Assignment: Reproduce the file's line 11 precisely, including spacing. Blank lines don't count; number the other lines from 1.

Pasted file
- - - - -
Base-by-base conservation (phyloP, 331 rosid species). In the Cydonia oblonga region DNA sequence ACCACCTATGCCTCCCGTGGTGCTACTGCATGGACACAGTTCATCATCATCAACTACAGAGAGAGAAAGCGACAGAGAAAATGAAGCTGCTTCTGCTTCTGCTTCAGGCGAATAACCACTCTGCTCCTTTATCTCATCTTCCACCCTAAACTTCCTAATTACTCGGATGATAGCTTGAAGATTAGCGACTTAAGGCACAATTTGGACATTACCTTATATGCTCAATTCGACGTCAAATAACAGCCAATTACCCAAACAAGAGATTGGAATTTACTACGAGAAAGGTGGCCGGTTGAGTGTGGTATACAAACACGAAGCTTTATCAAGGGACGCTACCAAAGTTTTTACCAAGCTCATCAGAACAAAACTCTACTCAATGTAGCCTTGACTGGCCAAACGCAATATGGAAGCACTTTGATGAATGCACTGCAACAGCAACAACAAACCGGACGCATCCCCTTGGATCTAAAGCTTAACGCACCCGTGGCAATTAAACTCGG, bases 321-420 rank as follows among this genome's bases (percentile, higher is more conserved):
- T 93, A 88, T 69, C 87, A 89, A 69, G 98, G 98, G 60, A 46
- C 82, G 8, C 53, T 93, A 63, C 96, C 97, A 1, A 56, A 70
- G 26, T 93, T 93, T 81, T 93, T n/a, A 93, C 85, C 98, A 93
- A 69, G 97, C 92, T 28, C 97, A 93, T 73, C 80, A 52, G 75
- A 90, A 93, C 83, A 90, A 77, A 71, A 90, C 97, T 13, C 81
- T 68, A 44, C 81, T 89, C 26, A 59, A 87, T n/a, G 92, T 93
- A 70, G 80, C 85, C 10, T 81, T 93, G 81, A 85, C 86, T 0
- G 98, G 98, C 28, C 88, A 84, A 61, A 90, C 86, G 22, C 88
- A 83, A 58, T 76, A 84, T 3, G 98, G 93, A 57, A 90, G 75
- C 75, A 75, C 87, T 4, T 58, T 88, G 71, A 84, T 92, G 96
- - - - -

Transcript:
- C 75, A 75, C 87, T 4, T 58, T 88, G 71, A 84, T 92, G 96